Acromio-clavicular Joint Dislocation


An acromioclavicular (AC) joint dislocation refers to the separation of the acromion process of the scapula (shoulder blade) from the clavicle (collarbone). The AC joint is located at the top of the shoulder, where the clavicle meets the acromion process of the scapula. This joint is supported by ligaments and surrounded by soft tissues.

AC joint dislocations commonly occur as a result of a direct blow to the shoulder or a fall onto the shoulder. The severity of the dislocation can vary, ranging from mild to severe depending on the extent of ligament damage and can be classified accordingly. A grade 1 injury is a ‘sprain’ of the joint without ligament damage. A grade 2 injury is a ‘partial separation’ with some structural damage to ligaments. Grade 3 injuries are complete dislocations with extensive ligament damage.

Immediate Symptoms of AC joint dislocation may include pain, swelling, and a visible deformity or prominence at the top of the shoulder. Treatment depends on the severity of the dislocation and may include conservative measures such as rest, ice, pain management, and physical therapy for mild cases. More severe cases may require surgical intervention to stabilise the joint, especially in higher-grade dislocations.

Medical evaluation, including imaging studies such as X-rays, is typically necessary to diagnose and determine the appropriate course of treatment for an AC joint dislocation.

Clinical Presentation

The clinical presentation of an acromioclavicular (AC) joint dislocation can vary depending on the severity of the injury. Here are some common signs and symptoms associated with AC joint dislocations:

  • Pain: Pain is a predominant symptom and is often localised to the top of the shoulder, near the AC joint. The intensity of the pain may vary, and it can be exacerbated by movement or palpation of the affected area.
  • Swelling: Swelling typically occurs around the AC joint as a result of the injury. This swelling can contribute to the visible deformity of the shoulder.
  • Visible Deformity: In more severe cases, there may be a noticeable deformity or prominence at the top of the shoulder. This can result from the displacement of the clavicle in relation to the acromion process.
  • Limited Range of Motion: The range of motion in the affected shoulder may be restricted due to pain and instability caused by the dislocation. Patients may find it challenging to move their arm or raise it overhead.
  • Tenderness to Palpation: The area around the AC joint is often tender to touch. Healthcare professionals may perform palpation to assess for specific points of tenderness and to better understand the nature of the injury.

All of these symptoms will be most severe at the time of the injury and will improve with time. More severe dislocations however may cause ongoing or chronic symptoms including pain, loss of function, and a visible deformity.

It’s important to note that the severity of symptoms can vary, and a thorough clinical examination along with imaging studies (such as X-ray and MRI) is typically necessary to confirm the diagnosis and assess the extent of the AC joint dislocation. Treatment options will depend on the severity of the injury, ranging from conservative measures like rest and physical therapy to surgical intervention in more severe cases. Early and accurate diagnosis is crucial for determining the most appropriate course of treatment.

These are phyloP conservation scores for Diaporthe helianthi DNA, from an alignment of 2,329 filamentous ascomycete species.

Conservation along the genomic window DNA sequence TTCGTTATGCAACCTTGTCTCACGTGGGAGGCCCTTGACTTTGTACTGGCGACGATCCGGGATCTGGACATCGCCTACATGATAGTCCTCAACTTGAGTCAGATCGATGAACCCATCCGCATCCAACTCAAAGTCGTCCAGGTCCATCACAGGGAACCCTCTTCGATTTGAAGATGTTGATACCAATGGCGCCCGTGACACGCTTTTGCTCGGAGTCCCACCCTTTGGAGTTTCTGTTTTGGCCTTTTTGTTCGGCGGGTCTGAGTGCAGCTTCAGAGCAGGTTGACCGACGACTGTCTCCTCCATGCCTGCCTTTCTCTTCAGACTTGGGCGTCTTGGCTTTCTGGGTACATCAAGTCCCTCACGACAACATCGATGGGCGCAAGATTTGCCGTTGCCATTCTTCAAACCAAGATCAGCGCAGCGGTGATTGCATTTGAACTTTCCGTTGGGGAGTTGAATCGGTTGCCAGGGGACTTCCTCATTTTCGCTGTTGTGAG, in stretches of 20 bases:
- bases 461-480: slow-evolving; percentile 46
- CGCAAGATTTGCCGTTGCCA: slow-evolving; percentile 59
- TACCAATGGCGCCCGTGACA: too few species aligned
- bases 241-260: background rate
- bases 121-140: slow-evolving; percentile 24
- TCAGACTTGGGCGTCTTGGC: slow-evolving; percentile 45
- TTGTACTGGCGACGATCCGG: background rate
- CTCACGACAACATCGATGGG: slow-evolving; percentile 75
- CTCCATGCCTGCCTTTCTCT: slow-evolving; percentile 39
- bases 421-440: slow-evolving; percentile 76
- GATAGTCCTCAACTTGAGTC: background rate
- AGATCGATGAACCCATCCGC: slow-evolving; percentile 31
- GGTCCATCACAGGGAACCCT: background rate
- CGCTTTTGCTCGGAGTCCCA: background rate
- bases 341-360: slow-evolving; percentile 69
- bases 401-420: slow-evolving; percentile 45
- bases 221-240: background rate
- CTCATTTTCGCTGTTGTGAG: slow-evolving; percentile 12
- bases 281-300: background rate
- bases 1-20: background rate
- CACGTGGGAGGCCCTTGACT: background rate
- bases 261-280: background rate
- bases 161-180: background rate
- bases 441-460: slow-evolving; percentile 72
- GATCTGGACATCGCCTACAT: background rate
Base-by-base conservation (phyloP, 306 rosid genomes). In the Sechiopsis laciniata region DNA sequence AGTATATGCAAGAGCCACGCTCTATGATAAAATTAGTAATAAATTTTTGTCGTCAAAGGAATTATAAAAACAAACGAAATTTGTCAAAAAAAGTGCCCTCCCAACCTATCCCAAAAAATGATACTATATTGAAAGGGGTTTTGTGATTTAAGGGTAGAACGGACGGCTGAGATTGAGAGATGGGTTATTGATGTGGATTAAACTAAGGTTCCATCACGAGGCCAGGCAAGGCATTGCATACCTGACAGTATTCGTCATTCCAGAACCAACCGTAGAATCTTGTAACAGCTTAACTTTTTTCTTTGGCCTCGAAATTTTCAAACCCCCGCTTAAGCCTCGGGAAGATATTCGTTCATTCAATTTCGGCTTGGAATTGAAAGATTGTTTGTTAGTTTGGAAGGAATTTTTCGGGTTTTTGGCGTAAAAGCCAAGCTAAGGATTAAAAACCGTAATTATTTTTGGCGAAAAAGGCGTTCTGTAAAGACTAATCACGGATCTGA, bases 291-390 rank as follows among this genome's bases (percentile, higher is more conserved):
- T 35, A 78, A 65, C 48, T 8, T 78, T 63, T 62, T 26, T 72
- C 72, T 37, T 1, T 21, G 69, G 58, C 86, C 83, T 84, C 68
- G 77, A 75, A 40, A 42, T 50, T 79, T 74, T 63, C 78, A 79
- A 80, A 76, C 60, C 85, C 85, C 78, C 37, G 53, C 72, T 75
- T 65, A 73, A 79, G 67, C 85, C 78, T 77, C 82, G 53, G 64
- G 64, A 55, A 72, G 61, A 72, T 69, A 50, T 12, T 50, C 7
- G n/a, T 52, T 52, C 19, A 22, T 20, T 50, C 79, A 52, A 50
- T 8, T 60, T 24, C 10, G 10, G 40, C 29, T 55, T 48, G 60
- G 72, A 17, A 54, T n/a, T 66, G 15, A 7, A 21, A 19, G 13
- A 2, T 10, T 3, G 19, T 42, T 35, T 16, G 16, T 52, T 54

Treatment Options

The treatment for an acromioclavicular (AC) joint dislocation depends on the severity of the injury, level of ongoing symptoms, occupation, arm dominance, and other lifestyle factors.

Immediate Management:

  • Rest and Immobilisation. Grade 1 and 2 AC joint dislocations may be treated conservatively. Rest and avoiding activities that worsen symptoms are crucial. Immobilisation with the use of a sling may be recommended initially to allow the ligaments to heal.
  • Ice: Applying ice to the affected area can help reduce pain and swelling.
  • Pain Management: Over-the-counter pain medications, such as nonsteroidal anti-inflammatory drugs (NSAIDs), may be recommended to manage pain and inflammation.


  • Physical therapy is often a crucial component of the rehabilitation process. Therapists work on restoring range of motion, strengthening the shoulder muscles, and improving overall shoulder function. Rehabilitation exercises focus on restoring stability and preventing long-term complications.

Surgical Intervention:

  • In cases of complete (grade 3) AC joint dislocations, especially those classified as surgical intervention may be considered. Surgical procedures may involve reconstructing the torn ligaments, stabilising the joint, or using implants to realign the clavicle and acromion.
  • Surgery is often considered for individuals who require a higher level of shoulder function, such as athletes, overhead manual workers, or those with persistent pain and functional limitations.

It’s crucial for individuals with a suspected AC joint dislocation to seek prompt medical attention for a proper diagnosis and appropriate treatment. The choice between conservative and surgical approaches is individualised and depends on factors such as the patient’s age, activity level, and the severity of the dislocation.

Overall, the goal of treatment is to relieve pain, restore shoulder function, and prevent long-term complications such as chronic instability or arthritis.

To schedule an appointment with Dr Matthew Evans to discuss your AC joint injury, please contact us by phone – (03) 9529 3820, or email

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